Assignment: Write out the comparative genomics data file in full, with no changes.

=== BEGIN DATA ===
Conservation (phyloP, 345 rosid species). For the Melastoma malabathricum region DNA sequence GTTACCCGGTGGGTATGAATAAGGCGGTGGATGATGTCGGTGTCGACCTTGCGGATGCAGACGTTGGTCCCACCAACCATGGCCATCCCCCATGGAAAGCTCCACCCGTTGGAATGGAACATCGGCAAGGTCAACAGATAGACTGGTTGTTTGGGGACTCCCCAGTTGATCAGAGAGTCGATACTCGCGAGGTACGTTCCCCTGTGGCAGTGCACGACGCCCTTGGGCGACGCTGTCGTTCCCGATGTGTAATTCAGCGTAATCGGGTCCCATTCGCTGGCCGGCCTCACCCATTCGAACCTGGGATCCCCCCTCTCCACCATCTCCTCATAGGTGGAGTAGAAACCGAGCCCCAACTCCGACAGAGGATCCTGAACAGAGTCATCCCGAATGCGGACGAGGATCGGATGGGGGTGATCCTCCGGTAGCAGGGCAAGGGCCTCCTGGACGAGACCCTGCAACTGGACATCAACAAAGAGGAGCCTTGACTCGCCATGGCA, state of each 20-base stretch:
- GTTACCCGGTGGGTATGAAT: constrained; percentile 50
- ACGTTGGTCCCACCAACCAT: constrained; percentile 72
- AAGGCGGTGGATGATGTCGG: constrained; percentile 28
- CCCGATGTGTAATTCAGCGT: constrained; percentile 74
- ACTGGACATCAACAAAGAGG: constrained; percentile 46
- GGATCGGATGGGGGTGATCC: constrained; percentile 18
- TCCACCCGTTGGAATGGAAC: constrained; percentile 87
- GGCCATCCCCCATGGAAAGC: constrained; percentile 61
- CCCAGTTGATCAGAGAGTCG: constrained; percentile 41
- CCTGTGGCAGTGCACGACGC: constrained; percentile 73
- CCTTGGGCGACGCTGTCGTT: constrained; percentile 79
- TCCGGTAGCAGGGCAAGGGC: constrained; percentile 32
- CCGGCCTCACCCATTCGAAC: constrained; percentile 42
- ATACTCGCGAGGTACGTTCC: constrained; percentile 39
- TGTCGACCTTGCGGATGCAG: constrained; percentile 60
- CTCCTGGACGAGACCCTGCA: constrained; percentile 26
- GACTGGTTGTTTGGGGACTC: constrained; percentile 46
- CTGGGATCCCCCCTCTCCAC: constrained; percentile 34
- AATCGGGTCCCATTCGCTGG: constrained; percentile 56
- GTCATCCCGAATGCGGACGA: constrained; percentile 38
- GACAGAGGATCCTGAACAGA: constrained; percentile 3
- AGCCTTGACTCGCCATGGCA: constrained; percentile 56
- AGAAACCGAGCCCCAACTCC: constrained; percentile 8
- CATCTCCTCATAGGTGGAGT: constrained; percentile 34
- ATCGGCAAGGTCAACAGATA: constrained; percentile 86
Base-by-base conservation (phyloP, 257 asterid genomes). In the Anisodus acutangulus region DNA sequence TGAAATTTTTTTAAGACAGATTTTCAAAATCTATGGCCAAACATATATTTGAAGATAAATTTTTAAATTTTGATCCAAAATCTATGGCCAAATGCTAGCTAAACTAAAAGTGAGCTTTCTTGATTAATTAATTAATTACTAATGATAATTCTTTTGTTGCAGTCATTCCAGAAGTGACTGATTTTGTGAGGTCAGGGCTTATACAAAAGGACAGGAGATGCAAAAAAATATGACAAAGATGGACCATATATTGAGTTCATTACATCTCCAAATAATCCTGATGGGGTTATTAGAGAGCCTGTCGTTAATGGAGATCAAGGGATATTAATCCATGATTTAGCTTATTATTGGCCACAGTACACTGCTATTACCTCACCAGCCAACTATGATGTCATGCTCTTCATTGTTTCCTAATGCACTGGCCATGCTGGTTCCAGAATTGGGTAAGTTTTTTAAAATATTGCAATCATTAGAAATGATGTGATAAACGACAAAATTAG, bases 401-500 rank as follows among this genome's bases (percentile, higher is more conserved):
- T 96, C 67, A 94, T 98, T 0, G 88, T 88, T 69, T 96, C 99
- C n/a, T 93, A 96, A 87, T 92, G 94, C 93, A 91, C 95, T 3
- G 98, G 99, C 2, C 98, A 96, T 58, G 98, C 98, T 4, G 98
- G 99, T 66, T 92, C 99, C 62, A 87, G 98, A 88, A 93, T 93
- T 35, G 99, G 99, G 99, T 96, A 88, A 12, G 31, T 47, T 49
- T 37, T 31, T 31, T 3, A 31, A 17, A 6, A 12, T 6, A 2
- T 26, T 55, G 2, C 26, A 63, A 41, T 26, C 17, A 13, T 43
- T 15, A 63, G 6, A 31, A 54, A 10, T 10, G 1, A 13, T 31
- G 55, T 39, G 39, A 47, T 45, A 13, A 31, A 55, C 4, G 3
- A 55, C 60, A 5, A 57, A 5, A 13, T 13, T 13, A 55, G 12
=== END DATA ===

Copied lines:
Conservation (phyloP, 345 rosid species). For the Melastoma malabathricum region DNA sequence GTTACCCGGTGGGTATGAATAAGGCGGTGGATGATGTCGGTGTCGACCTTGCGGATGCAGACGTTGGTCCCACCAACCATGGCCATCCCCCATGGAAAGCTCCACCCGTTGGAATGGAACATCGGCAAGGTCAACAGATAGACTGGTTGTTTGGGGACTCCCCAGTTGATCAGAGAGTCGATACTCGCGAGGTACGTTCCCCTGTGGCAGTGCACGACGCCCTTGGGCGACGCTGTCGTTCCCGATGTGTAATTCAGCGTAATCGGGTCCCATTCGCTGGCCGGCCTCACCCATTCGAACCTGGGATCCCCCCTCTCCACCATCTCCTCATAGGTGGAGTAGAAACCGAGCCCCAACTCCGACAGAGGATCCTGAACAGAGTCATCCCGAATGCGGACGAGGATCGGATGGGGGTGATCCTCCGGTAGCAGGGCAAGGGCCTCCTGGACGAGACCCTGCAACTGGACATCAACAAAGAGGAGCCTTGACTCGCCATGGCA, state of each 20-base stretch:
- GTTACCCGGTGGGTATGAAT: constrained; percentile 50
- ACGTTGGTCCCACCAACCAT: constrained; percentile 72
- AAGGCGGTGGATGATGTCGG: constrained; percentile 28
- CCCGATGTGTAATTCAGCGT: constrained; percentile 74
- ACTGGACATCAACAAAGAGG: constrained; percentile 46
- GGATCGGATGGGGGTGATCC: constrained; percentile 18
- TCCACCCGTTGGAATGGAAC: constrained; percentile 87
- GGCCATCCCCCATGGAAAGC: constrained; percentile 61
- CCCAGTTGATCAGAGAGTCG: constrained; percentile 41
- CCTGTGGCAGTGCACGACGC: constrained; percentile 73
- CCTTGGGCGACGCTGTCGTT: constrained; percentile 79
- TCCGGTAGCAGGGCAAGGGC: constrained; percentile 32
- CCGGCCTCACCCATTCGAAC: constrained; percentile 42
- ATACTCGCGAGGTACGTTCC: constrained; percentile 39
- TGTCGACCTTGCGGATGCAG: constrained; percentile 60
- CTCCTGGACGAGACCCTGCA: constrained; percentile 26
- GACTGGTTGTTTGGGGACTC: constrained; percentile 46
- CTGGGATCCCCCCTCTCCAC: constrained; percentile 34
- AATCGGGTCCCATTCGCTGG: constrained; percentile 56
- GTCATCCCGAATGCGGACGA: constrained; percentile 38
- GACAGAGGATCCTGAACAGA: constrained; percentile 3
- AGCCTTGACTCGCCATGGCA: constrained; percentile 56
- AGAAACCGAGCCCCAACTCC: constrained; percentile 8
- CATCTCCTCATAGGTGGAGT: constrained; percentile 34
- ATCGGCAAGGTCAACAGATA: constrained; percentile 86
Base-by-base conservation (phyloP, 257 asterid genomes). In the Anisodus acutangulus region DNA sequence TGAAATTTTTTTAAGACAGATTTTCAAAATCTATGGCCAAACATATATTTGAAGATAAATTTTTAAATTTTGATCCAAAATCTATGGCCAAATGCTAGCTAAACTAAAAGTGAGCTTTCTTGATTAATTAATTAATTACTAATGATAATTCTTTTGTTGCAGTCATTCCAGAAGTGACTGATTTTGTGAGGTCAGGGCTTATACAAAAGGACAGGAGATGCAAAAAAATATGACAAAGATGGACCATATATTGAGTTCATTACATCTCCAAATAATCCTGATGGGGTTATTAGAGAGCCTGTCGTTAATGGAGATCAAGGGATATTAATCCATGATTTAGCTTATTATTGGCCACAGTACACTGCTATTACCTCACCAGCCAACTATGATGTCATGCTCTTCATTGTTTCCTAATGCACTGGCCATGCTGGTTCCAGAATTGGGTAAGTTTTTTAAAATATTGCAATCATTAGAAATGATGTGATAAACGACAAAATTAG, bases 401-500 rank as follows among this genome's bases (percentile, higher is more conserved):
- T 96, C 67, A 94, T 98, T 0, G 88, T 88, T 69, T 96, C 99
- C n/a, T 93, A 96, A 87, T 92, G 94, C 93, A 91, C 95, T 3
- G 98, G 99, C 2, C 98, A 96, T 58, G 98, C 98, T 4, G 98
- G 99, T 66, T 92, C 99, C 62, A 87, G 98, A 88, A 93, T 93
- T 35, G 99, G 99, G 99, T 96, A 88, A 12, G 31, T 47, T 49
- T 37, T 31, T 31, T 3, A 31, A 17, A 6, A 12, T 6, A 2
- T 26, T 55, G 2, C 26, A 63, A 41, T 26, C 17, A 13, T 43
- T 15, A 63, G 6, A 31, A 54, A 10, T 10, G 1, A 13, T 31
- G 55, T 39, G 39, A 47, T 45, A 13, A 31, A 55, C 4, G 3
- A 55, C 60, A 5, A 57, A 5, A 13, T 13, T 13, A 55, G 12